Lately I’ve been trying to feel better so I’ve been eating a lot of vitamins… do you know how many vitamins you have to eat before you feel full?… the colour of my urine is amazing…” – Steven Wright
I have to admit, I’m skeptical – some would say jaded over the hundreds of thousands of “miracles in a bottle” being foisted on us with exaggerated, misleading and flat-out false claims.
There are, however a few exceptions – some diamonds in the rough that are worth looking in to. Bear in mind that supplementation is highly individual and that “supplement” should imply that you are adding to an already healthy and varied diet. With this in mind, here are some supplements to consider:
- Fish Oil
Omega-3 fatty acids are the superfood of this decade. The research has been very promising when it comes to this essential fat found in fatty, cold-water fish such as; salmon, mackerel, sardines and herring. The problem is, most people don’t eat enough fish to get the coveted EPA and DHA (components of omega-3’s) found in these fish and responsible for a healthier brain, heart and joints.
- A multivitamin/mineral
A good bet for just about anyone who wants to ensure that nutritional gaps are covered. I recommend looking for a multi with 100% RDI in most vitamins (calcium is an exception – the pill would be HUGE). Don’t worry too much about bells & whistles here – the most expensive isn’t necessarily the best. Also, make sure there isn’t too much vitamin A (more than 10,000 IU) and folic acid (more than .5g).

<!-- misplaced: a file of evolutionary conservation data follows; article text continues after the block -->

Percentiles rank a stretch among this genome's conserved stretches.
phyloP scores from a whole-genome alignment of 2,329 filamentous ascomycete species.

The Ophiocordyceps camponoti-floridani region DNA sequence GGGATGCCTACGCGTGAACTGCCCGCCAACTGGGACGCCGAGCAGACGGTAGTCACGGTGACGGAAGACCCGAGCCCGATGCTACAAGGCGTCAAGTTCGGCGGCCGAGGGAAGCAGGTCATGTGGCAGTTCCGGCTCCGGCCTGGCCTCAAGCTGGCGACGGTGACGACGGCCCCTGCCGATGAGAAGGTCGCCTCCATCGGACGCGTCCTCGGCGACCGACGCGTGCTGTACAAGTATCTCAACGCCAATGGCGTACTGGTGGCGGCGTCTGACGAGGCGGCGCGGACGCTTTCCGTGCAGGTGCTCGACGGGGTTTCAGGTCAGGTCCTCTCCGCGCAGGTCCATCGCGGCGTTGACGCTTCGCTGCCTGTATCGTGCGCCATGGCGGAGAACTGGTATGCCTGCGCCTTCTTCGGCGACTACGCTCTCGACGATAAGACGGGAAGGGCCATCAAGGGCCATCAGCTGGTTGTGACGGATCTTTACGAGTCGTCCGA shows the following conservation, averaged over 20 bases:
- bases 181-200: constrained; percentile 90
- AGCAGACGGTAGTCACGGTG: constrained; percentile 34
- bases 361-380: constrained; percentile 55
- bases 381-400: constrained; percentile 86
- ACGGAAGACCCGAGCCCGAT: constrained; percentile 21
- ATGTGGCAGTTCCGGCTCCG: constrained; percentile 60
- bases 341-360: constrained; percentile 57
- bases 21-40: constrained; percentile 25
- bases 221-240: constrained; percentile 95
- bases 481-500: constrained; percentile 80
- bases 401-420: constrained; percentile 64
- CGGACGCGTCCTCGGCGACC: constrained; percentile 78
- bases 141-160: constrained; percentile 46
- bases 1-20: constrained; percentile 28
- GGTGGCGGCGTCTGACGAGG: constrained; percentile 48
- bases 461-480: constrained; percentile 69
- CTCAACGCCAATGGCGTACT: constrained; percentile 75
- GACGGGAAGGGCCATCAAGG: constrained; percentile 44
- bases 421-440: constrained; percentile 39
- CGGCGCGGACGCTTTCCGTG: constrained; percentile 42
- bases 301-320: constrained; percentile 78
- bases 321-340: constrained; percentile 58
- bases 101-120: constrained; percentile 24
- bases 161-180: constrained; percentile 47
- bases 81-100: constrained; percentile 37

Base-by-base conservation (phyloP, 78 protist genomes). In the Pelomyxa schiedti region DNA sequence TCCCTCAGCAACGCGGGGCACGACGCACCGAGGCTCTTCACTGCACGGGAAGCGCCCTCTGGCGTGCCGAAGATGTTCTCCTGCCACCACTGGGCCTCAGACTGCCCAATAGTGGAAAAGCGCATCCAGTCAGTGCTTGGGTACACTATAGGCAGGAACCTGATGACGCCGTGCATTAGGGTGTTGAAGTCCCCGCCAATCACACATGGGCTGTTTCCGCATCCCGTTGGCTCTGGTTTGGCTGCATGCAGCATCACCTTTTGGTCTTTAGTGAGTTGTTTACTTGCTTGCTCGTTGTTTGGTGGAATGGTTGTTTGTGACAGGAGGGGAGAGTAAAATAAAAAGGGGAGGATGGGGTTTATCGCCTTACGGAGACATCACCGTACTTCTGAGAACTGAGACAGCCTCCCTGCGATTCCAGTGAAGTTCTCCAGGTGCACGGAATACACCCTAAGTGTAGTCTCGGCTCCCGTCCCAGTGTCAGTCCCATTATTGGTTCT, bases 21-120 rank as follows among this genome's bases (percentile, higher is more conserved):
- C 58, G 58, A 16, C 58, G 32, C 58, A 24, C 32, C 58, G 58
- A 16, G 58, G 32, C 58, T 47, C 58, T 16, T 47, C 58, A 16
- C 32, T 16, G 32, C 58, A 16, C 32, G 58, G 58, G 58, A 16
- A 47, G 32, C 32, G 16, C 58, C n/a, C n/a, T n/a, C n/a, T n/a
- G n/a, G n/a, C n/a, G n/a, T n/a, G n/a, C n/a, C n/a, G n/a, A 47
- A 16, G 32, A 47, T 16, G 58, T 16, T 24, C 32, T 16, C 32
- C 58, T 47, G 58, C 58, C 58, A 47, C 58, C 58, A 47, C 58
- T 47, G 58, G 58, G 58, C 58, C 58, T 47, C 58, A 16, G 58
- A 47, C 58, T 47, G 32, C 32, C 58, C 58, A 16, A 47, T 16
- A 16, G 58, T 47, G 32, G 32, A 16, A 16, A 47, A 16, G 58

- Whey protein powder
Very versatile and easy way to get a useable protein into your body. Protein smoothies are excellent pre/peri/post workout and can easily be turned into a meal-on-the-go. Isolate is a purer form than concentrate when it comes to whey protein.
- Vitamin D
If one supplement can overtake fish oil this decade, it might just be vitamin D. The literature has been a buzz with the vitamin/hormone and it’s positive impact on human health. In addition to fighting breast and pancreatic cancer, it has also been shown to lower diabetes risk and It has even been shown to lengthen life. If you live anywhere north of L.A./Atlanta, you can’t possibly get enough vitamin D. Researchers now consider 1000 IU’s a safe dose for most people.
Especially important for women, this mineral is one that many fall short on. 500mg will help jumpstart you towards reaching your daily target of around 1200mg. If you can find a supplement with vitamin D and Calcium (and maybe magnesium) in one, all the better.
These supplements I consider to be “on the fence” (more research needed) and/or have more specific uses.
Alpha Lipoic Acid: ALA is an antioxidant with the unique ability to function in both water and fat. It has been used to boost brain function and improve age-related conditions by protecting nerve cells.
Conjugated Linoleic Acid: See discussion here.
Creatine Monohydrate: This is still the short-term performance and muscle building supplement of choice. No bodybuilding supplement has been able to match it.
Probiotics: Healthy bacteria such as Acidophilus have shown some promise in keeping the gut healthy. Preliminary research has shown the possibility of certain strains of the good beasties can prevent peptic ulcers, infections and even reduce the risk of colon cancer.
Proceed with Caution
While the supplement industry is working very hard to convince us that we must have supplement X, Y and Z to attain (fill in the blank) health benefit, we mustn’t ignore the pharmaceutical-like properties of real food. I believe certain supplements can be beneficial, but before considering them, look at your diet first.